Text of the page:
Machine Learning & Qualitative User Research

In the 20th century, the French anthropologist Claude Lévi-Strauss proposed a theory of “binary opposites”. While a complex and often misunderstood topic, binary oppositions can broadly be defined as a pair of terms, ideas or concepts that are related, but often played off against one another. For example, the left vs the right, good vs evil, and so on.

In recent years, qualitative and quantitative research has been treated as binary opposites, with “design” vs “science” on opposing sides. For example, consider the following from The Atlantic:

“design research isn’t a scientific endeavour aimed at finding truths. Our clients typically can’t afford the large sample sets and extended time frames necessary for such a “scientific” process. And sometimes design teams don’t have the patience to see the value in dragging out a study in an effort to make it scientifically or statistically significant.”
— The Atlantic

However, I believe this is an unnecessary binary opposition that pits one side against the other. In reality, customer research is a nuanced, blended approach that applies the right tools — whether quantitative or qualitative — at the right time in the process. The advent of computing and in particular, Bayesian statistics and machine learning, means that there is no excuse for avoiding quantitative datasets as part of design research.

Within the insights team at 383, a typical part of our research process is talking to people. Whether via Jobs to be Done (JTDB) or a a scripted interview, qualitative researchers typically aim to understand user and business needs via the age-old method of discussion. While you should always implement rigour and best practice to the process, there is sometimes concern that “enough” users haven’t been spoken to, or how is it possible to scale these insights.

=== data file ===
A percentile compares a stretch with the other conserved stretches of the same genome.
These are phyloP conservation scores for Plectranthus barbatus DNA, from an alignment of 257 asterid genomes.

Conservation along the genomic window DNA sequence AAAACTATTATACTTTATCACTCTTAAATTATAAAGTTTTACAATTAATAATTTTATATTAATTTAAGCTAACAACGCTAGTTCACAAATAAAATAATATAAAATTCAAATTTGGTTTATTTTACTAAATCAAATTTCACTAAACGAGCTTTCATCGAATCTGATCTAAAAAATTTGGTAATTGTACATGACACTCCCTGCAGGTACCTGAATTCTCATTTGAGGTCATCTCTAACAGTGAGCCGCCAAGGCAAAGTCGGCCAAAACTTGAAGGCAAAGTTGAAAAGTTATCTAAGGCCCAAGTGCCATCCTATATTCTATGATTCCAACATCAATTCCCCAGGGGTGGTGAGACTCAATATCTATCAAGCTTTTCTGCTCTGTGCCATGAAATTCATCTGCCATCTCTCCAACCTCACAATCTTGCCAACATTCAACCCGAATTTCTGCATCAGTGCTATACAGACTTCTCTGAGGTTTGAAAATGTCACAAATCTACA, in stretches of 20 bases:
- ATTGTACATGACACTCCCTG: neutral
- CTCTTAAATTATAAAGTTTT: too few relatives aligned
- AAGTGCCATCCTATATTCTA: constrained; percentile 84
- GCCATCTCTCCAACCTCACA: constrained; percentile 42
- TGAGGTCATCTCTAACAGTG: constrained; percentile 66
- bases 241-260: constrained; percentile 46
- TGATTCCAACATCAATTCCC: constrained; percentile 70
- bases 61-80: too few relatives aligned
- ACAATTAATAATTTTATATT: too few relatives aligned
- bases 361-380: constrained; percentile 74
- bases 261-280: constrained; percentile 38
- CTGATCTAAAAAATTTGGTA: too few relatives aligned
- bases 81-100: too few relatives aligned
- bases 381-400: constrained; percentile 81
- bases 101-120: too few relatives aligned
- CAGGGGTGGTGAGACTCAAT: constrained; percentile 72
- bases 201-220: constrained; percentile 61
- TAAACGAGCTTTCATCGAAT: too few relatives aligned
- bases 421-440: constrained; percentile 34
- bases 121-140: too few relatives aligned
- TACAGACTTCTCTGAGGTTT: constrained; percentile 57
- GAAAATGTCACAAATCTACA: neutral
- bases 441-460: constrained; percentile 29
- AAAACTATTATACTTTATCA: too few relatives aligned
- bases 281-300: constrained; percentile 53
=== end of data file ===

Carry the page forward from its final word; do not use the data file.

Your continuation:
If we were to simply focus on the binary opposition of quantitative vs qualitative, then we would resign ourselves to the idea that interviews sit firmly on the side of qualitative “design research”, as per The Atlantic example, and operate our “scientific endeavours” elsewhere.

“The tensions between qualitative and quantitative work often seem more tribal than reflecting methodological differences.”
An open letter to The BMJ editors on qualitative research

However, given the emphasis on a blended approach, we have found more valuable insights from combining qualitative and quantitative research.

When transcribing and analysing customer interviews, we often begin to find overarching themes and topics. During a recent round of interviews for a service, we found that users typically talked about two to three themes for why they utilised this service. Taking these insights, we then used machine learning to understand how these themes impacted the broader customer base.

In detail; we used the Twitter API to capture public tweets to the service. We then used a method of machine learning known as Naïve Bayes classification to understand the sentiment associated with tweets and the topics discussed. From this, it became possible to understand and validate that the customer base were talking about the themes identified within the user interviews and also, whether they felt positively or negatively about the service in relation to them. Furthermore, given that Twitter was operating as a “last chance saloon” for customer queries, we identified that a major issue was customer service, including timeliness in responses and issue resolution through communication channels such as phone and email.

This quantitative data, combined with our user interviews, allowed us to not only get to grips with the jobs (a term in JTBD) around the service, but also understand more broadly how these interview themes were prevalent for the customer base. We were also able to understand a major pain point, namely customer service, that was impacting users and didn’t surface as clearly through customer interviews.

This method of combining machine learning with user interviews is not without its drawbacks. Typically, you’ll need to work with a client large enough to have its own pool of customer feedback data. Similarly, there is some work around creating a training set and a classification model appropriate for your project. Finally, while you will always want more data, 65%-70% accuracy is typical for a project with less than a week’s worth of data collection and as such, be prepared to spend time verifying and updating the data manually.

With binary oppositions, we pit our research methods against each other. However, by moving beyond this, we can focus on our end goal of using a range of research methods to improve the customer experience.